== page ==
Why scam is dead. (And why you’re dead too if you’re still playing the game.)

“That’s pretty rich coming from you Andy,” I can hear some of you saying, “you’re the King of scam”.

That may well have been true a couple of years ago (although I was more of a Prince than a King), but it’s not true today. A couple of things happened in the past two years which changed my perspective on the whole issue. But before we talk about those events, let’s spend a little time examining why scam became so prevalent in the first place.


In the eighties and nineties, our business was fast becoming a commodity. Media was king and the creative agencies were quickly being relegated to second-class citizens. The majority of clients (not all, to be fair) could make an average commercial and carpet-bomb living rooms until the poor consumer was brainwashed into buying the product. There was no incentive for a client to buy cutting edge advertising (in fact, buying edgy creative was quite often the fast track to a short career).

Agencies, in an attempt to differentiate themselves (and thus not be seen as a commodity), decided creative reputation was the key to success. So they started to chase creative awards with a vengeance. It became the desire of every agency CEO to have a chart in their credentials that showed they were an award-winning agency. And not just in local and regional shows, but further afield, too: Cannes, One Show and the Clios

But how do you win awards with clients that are content with carpet-bombing? You can’t. So you find a couple of pro bono clients. No agency ever got chastised for winning metal for a charity. Or even a chicken rice stall, it seemed.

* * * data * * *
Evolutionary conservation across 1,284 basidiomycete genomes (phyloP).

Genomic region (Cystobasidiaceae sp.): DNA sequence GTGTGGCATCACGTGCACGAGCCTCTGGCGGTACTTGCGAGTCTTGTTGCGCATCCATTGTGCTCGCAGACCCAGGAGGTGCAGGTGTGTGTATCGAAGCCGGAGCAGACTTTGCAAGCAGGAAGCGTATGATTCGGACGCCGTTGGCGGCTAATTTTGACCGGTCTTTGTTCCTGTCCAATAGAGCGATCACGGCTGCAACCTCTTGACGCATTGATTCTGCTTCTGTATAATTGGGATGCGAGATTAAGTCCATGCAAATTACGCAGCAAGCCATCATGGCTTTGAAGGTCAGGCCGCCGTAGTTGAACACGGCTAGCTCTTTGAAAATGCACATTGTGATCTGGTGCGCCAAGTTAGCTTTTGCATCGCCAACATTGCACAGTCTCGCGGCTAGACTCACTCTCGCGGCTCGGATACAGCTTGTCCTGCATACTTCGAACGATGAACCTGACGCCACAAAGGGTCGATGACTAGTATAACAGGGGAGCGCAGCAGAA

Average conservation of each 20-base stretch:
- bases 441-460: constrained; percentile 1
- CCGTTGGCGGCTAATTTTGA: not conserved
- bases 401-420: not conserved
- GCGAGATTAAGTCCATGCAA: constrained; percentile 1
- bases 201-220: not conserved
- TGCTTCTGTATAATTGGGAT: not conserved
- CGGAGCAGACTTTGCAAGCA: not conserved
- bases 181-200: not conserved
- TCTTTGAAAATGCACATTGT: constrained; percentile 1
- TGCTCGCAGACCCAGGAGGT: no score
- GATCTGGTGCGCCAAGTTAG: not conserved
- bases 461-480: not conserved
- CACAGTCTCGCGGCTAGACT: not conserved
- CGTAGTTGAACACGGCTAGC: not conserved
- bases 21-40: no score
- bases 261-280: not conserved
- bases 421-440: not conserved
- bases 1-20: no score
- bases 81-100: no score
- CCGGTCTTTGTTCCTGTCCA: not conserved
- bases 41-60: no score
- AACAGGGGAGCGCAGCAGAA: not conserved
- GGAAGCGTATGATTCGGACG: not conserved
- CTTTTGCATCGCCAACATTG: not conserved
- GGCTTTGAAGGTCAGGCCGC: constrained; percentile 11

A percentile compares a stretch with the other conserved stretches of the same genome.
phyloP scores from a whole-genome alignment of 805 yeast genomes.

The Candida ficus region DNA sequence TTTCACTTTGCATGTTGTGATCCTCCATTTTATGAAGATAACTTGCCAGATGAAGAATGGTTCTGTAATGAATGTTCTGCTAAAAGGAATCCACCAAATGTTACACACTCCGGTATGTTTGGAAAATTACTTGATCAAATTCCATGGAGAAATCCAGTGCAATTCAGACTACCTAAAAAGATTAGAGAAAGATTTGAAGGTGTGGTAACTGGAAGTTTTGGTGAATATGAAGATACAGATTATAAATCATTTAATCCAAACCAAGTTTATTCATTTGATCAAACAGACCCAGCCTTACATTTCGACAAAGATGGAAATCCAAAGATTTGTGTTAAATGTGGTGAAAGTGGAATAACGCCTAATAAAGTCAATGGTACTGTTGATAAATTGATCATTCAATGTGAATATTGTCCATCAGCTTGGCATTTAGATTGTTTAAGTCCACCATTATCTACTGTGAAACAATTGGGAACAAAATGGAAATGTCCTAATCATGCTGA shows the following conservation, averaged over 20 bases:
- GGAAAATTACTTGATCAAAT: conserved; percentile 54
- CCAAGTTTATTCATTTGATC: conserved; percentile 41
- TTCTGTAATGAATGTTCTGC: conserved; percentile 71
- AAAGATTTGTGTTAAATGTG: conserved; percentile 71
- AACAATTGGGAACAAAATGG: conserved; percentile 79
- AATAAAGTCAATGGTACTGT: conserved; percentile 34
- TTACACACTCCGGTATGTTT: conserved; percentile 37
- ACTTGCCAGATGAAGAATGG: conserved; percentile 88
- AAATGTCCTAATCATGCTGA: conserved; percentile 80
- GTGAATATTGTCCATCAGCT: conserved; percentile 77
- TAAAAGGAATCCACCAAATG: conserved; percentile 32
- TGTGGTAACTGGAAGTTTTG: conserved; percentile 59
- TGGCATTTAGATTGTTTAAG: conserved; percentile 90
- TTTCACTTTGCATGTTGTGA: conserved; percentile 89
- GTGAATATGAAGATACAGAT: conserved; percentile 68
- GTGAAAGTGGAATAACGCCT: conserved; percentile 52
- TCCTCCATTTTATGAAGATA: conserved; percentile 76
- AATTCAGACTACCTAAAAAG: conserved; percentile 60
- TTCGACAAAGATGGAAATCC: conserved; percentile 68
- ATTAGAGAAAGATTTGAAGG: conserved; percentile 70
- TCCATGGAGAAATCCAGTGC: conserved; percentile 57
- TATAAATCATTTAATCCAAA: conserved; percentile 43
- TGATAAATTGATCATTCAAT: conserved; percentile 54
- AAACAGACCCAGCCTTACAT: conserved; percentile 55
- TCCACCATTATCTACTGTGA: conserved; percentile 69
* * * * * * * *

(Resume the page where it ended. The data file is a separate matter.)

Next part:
But then something came along that changed the game. The Creative Rankings.

Initially brought out by Campaign Brief Asia (then by Donald Gunn and subsequently by other organizations), they became an instant hit. It was like the pop charts for the advertising industry. If you became the number one creative in Asia (or even number twenty), you felt like a rock star. And you were guaranteed a flood of offers from a myriad of agencies.

Every regional network wanted to be number one. Every local agency wanted to be number one. Every Creative Director wanted to be number one. Every Copywriter and Art Director wanted to be number one. Even a monkey wanted to be number one. It became an obsession. Perhaps even a sickness. But there was a flaw in the system. It wasn’t a quality game, it was a volume game. One Gold could be out-pointed by four finalists.

So agencies, realizing how difficult it was to get a Gold played the numbers game and churned out shitloads of ads. Why produce two great campaigns when you could produce twenty good ones? And increase your chances in the great award lottery.